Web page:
The Effectiveness of Tamiflu Questioned by Some. Side Effects You Should Know
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Effectiveness of Tamiflu

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The effectiveness of tamiflu is questionable considering some recent research and the list of side effects possible from its use. If not the effectiveness, at least the reasonableness and logic of taking something with such side effects.

Tamiflu side effects

To help you if you are considering a flu medication such as Tamiflu (oseltamivir phosphate) and are trying to balance the claimed benefits against the documented side effects, here are the common (and less-serious) side effects of Tamiflu:

  1. Cough
  2. Diarrhea
  3. Dizziness
  4. Fatigue
  5. Headache
  6. Nausea
  7. Vomiting

These are, interestingly, the very symptoms you're trying to avoid! More serious symptoms of Tamiflu include convulsions, delirium or delusions, and 14 deaths in children and teens as a result of neuropsychiatric problems and brain infections (Japan banned Tamiflu for children in 2007). And that's for a drug that, when used as directed, only reduces the duration of influenza symptoms by 1 to 1 ½ days, according to the official data. The other "approved" antiviral drug is Relenza (zanamivir).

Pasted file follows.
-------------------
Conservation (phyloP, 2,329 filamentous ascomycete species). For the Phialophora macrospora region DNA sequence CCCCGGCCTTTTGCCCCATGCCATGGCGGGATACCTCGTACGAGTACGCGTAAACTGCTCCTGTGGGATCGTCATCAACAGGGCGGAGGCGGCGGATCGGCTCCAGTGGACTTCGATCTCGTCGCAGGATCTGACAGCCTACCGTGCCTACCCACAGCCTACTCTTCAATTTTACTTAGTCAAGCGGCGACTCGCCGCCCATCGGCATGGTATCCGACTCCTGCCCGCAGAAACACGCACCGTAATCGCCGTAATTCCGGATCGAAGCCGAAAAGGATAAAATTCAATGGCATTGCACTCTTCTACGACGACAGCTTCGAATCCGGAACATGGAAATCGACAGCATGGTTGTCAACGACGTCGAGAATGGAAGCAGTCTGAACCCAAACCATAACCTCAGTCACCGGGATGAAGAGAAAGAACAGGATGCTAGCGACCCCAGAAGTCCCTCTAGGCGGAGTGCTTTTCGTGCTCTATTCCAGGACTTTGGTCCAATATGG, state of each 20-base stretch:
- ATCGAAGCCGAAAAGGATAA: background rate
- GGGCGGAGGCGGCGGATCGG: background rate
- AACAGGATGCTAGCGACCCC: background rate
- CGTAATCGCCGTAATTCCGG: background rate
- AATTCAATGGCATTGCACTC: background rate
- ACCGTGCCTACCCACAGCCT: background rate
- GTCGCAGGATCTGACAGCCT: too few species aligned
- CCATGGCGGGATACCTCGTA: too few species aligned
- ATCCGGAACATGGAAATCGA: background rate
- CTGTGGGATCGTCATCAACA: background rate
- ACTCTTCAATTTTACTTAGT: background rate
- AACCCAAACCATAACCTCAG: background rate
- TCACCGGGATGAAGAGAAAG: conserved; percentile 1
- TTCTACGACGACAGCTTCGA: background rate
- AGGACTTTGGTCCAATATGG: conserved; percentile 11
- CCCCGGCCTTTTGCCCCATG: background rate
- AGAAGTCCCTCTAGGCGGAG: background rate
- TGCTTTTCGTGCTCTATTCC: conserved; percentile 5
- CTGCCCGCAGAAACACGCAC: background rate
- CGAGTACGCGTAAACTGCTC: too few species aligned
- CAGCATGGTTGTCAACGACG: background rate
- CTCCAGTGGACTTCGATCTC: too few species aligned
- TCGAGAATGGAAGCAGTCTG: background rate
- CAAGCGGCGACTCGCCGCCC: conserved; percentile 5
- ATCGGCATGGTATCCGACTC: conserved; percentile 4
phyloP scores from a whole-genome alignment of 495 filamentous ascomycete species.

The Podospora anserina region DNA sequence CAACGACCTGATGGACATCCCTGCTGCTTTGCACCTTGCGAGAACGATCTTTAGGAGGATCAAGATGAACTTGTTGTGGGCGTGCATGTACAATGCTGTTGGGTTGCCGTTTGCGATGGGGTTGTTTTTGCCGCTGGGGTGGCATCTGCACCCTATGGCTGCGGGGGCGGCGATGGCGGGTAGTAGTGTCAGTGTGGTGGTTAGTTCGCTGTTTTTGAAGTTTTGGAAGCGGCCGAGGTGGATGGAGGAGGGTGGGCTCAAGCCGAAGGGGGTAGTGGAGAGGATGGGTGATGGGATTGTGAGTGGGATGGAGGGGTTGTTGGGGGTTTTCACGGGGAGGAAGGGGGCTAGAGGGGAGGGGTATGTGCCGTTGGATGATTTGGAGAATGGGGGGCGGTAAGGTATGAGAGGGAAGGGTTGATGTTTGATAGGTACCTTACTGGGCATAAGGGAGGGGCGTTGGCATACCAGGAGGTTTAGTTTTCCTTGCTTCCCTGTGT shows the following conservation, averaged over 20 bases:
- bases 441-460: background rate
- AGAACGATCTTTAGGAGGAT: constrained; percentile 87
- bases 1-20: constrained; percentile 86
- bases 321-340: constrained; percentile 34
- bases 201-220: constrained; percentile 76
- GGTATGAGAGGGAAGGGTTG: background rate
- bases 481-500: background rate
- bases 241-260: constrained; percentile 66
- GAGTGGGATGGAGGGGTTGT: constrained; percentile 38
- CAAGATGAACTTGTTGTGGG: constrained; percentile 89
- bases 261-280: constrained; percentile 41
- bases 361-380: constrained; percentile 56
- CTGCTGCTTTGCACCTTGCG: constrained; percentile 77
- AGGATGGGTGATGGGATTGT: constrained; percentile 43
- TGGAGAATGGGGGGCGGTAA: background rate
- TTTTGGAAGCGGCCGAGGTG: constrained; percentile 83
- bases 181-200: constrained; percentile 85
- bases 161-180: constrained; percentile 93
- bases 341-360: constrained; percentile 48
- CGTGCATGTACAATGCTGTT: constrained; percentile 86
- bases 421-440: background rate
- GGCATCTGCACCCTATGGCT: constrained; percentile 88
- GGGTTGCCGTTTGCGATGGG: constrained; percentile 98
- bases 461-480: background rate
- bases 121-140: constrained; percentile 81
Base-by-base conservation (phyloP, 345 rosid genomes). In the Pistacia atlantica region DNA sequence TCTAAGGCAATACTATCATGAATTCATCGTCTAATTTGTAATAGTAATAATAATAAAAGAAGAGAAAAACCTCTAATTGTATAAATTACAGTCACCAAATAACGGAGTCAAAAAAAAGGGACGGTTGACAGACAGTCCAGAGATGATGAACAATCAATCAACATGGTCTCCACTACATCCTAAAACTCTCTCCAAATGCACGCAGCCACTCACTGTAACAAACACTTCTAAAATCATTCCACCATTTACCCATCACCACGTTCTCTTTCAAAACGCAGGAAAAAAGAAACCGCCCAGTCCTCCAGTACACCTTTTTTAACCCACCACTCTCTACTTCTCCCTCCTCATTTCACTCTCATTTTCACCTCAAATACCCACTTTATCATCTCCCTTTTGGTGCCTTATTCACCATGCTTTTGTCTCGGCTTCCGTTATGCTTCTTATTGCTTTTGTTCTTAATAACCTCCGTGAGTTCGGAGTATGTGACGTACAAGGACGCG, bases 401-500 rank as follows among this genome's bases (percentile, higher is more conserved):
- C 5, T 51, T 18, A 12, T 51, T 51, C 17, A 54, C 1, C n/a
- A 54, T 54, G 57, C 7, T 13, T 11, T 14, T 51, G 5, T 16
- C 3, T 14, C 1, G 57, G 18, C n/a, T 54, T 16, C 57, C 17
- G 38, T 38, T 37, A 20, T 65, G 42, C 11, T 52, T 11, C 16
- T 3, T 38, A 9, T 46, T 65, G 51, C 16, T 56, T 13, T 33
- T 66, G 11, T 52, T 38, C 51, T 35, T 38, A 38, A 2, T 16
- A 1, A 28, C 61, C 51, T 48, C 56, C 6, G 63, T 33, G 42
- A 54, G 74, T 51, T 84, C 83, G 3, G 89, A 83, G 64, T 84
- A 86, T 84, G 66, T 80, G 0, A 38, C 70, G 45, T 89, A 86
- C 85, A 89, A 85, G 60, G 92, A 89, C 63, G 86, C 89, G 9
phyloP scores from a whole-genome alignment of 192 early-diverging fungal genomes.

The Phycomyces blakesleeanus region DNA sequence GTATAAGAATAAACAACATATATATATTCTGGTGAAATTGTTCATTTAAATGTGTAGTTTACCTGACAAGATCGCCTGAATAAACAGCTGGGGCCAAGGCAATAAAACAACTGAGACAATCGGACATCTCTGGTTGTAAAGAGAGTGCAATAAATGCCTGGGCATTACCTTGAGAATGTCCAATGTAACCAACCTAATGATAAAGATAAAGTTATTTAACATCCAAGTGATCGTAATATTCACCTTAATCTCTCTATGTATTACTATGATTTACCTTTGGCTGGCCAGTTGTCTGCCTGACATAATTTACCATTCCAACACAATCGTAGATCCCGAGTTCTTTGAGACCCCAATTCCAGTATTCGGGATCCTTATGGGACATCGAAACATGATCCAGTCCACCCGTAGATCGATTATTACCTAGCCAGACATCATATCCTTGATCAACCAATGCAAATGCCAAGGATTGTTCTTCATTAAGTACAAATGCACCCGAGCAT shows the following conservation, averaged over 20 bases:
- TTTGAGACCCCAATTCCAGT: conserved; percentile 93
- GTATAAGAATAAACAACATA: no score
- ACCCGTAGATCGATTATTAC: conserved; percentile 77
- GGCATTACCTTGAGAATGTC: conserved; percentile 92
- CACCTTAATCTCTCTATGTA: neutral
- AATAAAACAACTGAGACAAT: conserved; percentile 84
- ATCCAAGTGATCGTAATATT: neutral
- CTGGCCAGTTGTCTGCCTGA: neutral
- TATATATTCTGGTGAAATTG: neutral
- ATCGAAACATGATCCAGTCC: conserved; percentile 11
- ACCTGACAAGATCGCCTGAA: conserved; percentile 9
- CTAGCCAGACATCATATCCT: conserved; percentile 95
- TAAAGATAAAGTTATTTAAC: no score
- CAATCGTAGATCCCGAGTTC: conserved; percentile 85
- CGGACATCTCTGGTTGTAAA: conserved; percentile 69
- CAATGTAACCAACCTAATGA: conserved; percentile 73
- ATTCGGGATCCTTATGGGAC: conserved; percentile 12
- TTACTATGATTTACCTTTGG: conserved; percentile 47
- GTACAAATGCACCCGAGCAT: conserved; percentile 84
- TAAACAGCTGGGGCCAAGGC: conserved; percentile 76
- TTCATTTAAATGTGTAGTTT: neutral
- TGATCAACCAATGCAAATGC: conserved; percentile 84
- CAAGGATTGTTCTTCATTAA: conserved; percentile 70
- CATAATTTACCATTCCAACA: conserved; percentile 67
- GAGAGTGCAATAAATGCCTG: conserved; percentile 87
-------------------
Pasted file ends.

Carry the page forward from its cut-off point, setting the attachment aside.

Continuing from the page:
But making matters worse, some patients with influenza are at higher risk for secondary bacterial infections when on Tamiflu. And secondary bacterial infections, may well have been the real cause of many of the mass fatalities during the 1918 pandemic!

Perhaps the better way is to build up your immune system and let your body defend itself. That will benefit you in many other ways too.

Effectiveness of Tamiflu - Recent Research

US plans to use the antiviral drug Tamiflu in the event of avian flu infection in humans could be thrown into doubt following the publication of new research.

Scientists at Ohio State University found that the widespread use of a class of antiviral drugs called adamantanes to prevent flu increased the influenza virus's resistance to them. Of course, the drug's effect of lessening the competition allowed the resistant strains of influenza to multiply and spread more quickly.

Daniel James (professor of biomedical informatics at Ohio State University, and senior author of the study) said: "We can't necessarily say what we've seen in adamantanes is predictive of what will happen with Tamiflu. But in the larger dynamic, perhaps it serves as a cautionary tale."

Researchers state that the results should act as a warning regarding the potential effectiveness of antiviral medication. Various government health agencies have stockpiled Tamiflu in the event of a pandemic flu outbreak. Estimates are that 50 million people worldwide have been treated with Tamiflu. The majority of those (35 million) were in Japan.

In light of information on the effectiveness of tamiflu, each person should appropriately consult health care and learn what they can so as to make the best decision.

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